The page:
March 13, 2009
A Cougar Helicopter’s Sikorsky S-92 helicopter en route to an offshore oil platform in the Atlantic Ocean crashed March 11, 47 nautical miles southeast of St. John’s, Newfoundland. The pilot had reported mechanical problems and was returning to the operator’s base at St. John’s International Airport. There were 16 passengers and two crew members aboard; one man was rescued and one body was recovered. Officials reported 16 others are still missing.
Survivor Robert Decker was lifted from the water by another helicopter and is in critical but stable condition at a St. John’s hospital. The St. John’s Telegram reported he was suffering from salt in his lungs, a broken bone, and hypothermia.
Water temperatures were right at freezing, and the ocean was buffeted by strong winds and waves up to nine feet. Two life rafts were spotted in the water with debris from the helicopter that was spread over a 6-nm area, but rescuers later confirmed the rafts were empty. According to Maj. Denis McGuire of Halifax’s Rescue Coordination Center, average survival time for people wearing immersion suits in the Atlantic at this time of year is about 24 hours. He added, “We’ll continue to search until there is absolutely no chance that any survivors may be located.”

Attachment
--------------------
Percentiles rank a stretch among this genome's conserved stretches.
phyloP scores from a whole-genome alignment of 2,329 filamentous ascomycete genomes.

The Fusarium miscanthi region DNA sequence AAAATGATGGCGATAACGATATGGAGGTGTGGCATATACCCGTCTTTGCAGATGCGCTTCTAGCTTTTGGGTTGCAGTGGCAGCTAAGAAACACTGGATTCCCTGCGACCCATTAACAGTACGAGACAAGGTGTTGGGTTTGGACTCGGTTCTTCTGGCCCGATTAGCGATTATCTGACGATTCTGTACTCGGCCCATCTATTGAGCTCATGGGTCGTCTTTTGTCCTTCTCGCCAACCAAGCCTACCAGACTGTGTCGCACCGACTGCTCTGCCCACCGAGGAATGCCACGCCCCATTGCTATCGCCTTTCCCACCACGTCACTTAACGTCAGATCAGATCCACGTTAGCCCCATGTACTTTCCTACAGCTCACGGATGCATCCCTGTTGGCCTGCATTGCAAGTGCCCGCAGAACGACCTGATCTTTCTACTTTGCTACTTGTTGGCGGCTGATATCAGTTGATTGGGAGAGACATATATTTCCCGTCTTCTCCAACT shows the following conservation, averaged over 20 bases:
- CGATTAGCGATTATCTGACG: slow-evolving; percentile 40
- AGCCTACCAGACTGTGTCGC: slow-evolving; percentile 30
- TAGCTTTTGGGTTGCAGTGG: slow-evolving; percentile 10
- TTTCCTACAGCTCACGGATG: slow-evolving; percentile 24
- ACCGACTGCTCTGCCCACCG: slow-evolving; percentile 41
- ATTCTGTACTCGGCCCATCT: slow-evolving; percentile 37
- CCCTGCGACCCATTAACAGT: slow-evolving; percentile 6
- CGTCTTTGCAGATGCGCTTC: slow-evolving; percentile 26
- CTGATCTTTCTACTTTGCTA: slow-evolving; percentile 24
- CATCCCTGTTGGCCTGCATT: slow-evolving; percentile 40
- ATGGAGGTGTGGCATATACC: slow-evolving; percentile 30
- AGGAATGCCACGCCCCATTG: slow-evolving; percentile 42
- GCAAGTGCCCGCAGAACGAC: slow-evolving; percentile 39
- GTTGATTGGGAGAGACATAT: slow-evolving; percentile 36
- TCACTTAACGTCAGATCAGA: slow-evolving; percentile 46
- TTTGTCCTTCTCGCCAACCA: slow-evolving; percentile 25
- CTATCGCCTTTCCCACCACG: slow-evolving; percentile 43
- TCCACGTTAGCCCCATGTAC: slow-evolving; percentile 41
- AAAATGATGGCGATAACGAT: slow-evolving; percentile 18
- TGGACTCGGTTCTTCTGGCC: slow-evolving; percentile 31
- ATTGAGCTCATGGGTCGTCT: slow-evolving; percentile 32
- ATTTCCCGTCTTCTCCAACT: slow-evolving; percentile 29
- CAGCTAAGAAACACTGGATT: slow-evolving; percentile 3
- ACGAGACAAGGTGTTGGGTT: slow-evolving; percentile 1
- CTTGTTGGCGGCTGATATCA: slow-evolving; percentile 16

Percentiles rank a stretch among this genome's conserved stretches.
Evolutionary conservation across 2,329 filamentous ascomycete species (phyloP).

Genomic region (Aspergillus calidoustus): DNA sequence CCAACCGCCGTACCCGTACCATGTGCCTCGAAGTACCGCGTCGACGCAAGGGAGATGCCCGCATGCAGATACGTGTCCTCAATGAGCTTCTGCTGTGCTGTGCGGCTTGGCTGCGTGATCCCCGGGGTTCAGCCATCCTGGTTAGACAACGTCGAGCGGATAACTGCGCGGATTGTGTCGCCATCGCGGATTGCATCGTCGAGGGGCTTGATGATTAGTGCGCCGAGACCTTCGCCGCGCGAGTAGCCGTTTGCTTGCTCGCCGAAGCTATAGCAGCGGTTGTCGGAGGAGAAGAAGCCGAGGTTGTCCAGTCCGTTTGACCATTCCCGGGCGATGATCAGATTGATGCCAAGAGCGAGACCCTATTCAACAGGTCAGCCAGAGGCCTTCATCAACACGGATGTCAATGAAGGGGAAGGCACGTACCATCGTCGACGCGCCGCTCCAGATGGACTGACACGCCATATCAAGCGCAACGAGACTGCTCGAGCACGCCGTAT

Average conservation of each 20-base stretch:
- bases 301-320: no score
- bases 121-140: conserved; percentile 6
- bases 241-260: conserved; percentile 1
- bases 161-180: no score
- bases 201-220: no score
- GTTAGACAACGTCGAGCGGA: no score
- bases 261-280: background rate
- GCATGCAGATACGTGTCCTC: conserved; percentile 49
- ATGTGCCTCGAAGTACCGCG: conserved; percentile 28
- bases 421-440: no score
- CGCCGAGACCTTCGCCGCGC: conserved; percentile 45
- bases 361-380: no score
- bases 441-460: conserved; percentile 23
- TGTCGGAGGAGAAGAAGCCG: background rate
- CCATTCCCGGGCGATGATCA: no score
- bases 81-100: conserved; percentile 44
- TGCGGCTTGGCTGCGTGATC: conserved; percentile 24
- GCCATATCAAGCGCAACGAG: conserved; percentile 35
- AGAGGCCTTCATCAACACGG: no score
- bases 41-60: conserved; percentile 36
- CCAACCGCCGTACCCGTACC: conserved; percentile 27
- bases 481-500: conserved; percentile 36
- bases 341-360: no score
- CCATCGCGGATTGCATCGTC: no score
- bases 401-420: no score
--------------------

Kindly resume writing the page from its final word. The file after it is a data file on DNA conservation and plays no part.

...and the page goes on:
A crew on an airliner flying over the area reported seeing the S-92 floating upside down about 10 minutes after the crash. The aircraft is believed to have sunk in about 350 feet of water. Cougar Helicopters has suspended regular off-shore oil transports until investigations are complete. Search efforts are continuing.
Though unrivaled in its capacity for scooping and dumping water on wildfires--nearly 30 tons of water can be released in a single drop, enough to make the ground shake nearby--work for the Martin Mars has dried up amid competition from newer aircraft.
Helicopter training is generally very safe. So why do run-on takeoffs and landings feel so wrong?
If you are going to learn to fly a helicopter you first have to learn how to control it.
AOPA thanks our members for their continued support in protecting the freedom to fly.